California v. Sutter Health: The State AG Takes Its Gloves Off
On March 30, the State of California brought a broad and far-reaching antitrust complaint against Sutter Health (“Sutter”), a sprawling health system in Northern California with 24 hospitals and over 5,000 physician employees and collaborators.2 At the center of the lawsuit are three contracting practices that allegedly harm competition:
- The All-or-Nothing Terms: According to the Complaint, Sutter requires payors to accept all of Sutter’s sites – regardless of location, cost or attractiveness – as part of a single contract.3 Because Sutter allegedly has must-have hospitals that payors require for commercially viable networks, California contends that it can condition access to sites on the acceptance of other Sutter sites facing greater competition elsewhere.4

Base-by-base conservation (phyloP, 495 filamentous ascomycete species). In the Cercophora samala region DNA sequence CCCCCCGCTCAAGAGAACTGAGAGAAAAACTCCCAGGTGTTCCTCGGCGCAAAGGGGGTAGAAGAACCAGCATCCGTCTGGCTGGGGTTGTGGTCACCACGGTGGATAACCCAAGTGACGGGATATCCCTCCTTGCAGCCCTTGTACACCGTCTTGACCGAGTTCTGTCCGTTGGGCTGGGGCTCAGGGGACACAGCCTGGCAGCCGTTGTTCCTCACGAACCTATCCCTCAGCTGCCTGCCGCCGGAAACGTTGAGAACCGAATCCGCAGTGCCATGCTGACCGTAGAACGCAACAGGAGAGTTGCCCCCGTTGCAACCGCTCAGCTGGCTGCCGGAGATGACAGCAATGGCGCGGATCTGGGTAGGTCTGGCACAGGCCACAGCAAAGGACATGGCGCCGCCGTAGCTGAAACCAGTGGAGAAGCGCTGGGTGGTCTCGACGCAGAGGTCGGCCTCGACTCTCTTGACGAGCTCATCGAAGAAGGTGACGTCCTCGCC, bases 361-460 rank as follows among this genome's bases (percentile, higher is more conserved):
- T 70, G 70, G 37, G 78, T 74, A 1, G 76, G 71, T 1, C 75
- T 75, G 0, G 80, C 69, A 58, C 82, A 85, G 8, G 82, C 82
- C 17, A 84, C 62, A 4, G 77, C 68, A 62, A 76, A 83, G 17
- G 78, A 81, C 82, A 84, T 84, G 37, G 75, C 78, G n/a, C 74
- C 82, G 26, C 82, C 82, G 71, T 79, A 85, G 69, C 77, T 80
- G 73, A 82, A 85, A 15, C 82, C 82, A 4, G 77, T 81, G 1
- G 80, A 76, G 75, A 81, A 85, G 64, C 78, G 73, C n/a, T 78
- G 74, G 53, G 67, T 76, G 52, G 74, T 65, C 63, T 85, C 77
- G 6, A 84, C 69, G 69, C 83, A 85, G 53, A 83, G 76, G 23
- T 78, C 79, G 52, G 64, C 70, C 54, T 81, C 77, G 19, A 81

- The Anti-Incentive Terms: California also alleges that Sutter prohibits payors from incentivizing patients to select certain providers on the basis of cost.5 Absent these restrictions, payors theoretically could discipline higher pricing from Sutter by incentivizing the use of less expensive alternative healthcare providers.
- The Price Secrecy Terms: California also alleges that Sutter prohibits payors from informing patients about the cost of procedures and services at its facilities prior to the provision of servi